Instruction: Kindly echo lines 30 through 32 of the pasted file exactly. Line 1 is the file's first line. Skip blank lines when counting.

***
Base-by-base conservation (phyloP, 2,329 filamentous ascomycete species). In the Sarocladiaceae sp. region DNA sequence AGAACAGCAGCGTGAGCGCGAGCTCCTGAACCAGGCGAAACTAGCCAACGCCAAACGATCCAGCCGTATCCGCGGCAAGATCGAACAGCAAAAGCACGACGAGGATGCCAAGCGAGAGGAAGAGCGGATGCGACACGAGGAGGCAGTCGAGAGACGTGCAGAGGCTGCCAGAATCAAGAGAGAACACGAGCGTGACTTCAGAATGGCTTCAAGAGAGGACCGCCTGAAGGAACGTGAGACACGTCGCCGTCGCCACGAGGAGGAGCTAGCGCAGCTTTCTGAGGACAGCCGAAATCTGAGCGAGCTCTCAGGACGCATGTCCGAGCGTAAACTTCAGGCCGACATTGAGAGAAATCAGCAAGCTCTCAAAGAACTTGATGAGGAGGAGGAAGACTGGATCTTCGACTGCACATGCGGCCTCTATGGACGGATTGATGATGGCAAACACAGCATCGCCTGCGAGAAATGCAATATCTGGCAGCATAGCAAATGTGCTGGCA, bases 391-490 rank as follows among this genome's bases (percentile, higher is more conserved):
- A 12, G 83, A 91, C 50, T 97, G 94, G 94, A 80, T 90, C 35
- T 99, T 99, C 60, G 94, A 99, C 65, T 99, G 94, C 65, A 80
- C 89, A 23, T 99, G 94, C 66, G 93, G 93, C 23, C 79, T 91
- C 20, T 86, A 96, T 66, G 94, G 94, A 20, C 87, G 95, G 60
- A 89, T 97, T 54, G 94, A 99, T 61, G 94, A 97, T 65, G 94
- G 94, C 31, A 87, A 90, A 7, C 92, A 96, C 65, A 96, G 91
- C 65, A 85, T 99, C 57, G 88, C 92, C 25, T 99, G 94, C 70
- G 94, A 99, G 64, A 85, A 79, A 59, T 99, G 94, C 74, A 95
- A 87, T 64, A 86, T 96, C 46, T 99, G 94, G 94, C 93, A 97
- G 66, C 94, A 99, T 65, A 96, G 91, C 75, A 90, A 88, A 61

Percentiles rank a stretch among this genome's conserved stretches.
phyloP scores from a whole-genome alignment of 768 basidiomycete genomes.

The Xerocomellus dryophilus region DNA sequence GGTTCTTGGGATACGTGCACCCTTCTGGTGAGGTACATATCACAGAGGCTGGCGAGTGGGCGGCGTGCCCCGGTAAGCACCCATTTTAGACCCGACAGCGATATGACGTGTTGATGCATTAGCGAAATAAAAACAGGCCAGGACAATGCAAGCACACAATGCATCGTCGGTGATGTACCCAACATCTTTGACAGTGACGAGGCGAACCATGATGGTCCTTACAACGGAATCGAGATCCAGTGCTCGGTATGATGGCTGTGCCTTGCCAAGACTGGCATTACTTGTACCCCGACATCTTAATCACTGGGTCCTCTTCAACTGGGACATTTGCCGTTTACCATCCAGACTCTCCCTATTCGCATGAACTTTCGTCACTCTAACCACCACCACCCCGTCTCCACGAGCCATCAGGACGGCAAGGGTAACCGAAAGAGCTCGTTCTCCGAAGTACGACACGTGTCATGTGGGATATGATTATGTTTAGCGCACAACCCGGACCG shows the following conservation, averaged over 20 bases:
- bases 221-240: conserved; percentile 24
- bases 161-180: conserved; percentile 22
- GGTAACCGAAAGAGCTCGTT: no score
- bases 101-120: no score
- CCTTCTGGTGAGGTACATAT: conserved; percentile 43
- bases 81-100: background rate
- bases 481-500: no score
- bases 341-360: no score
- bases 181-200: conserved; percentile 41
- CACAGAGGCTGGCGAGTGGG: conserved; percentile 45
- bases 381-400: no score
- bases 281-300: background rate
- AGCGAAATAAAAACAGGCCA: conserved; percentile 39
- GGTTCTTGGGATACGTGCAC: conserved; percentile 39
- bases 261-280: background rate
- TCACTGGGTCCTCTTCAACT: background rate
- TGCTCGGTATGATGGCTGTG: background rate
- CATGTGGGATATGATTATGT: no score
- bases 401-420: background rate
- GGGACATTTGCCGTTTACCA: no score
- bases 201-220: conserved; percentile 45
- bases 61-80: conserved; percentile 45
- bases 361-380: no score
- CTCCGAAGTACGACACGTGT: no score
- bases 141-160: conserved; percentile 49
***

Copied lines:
- TCACTGGGTCCTCTTCAACT: background rate
- TGCTCGGTATGATGGCTGTG: background rate
- CATGTGGGATATGATTATGT: no score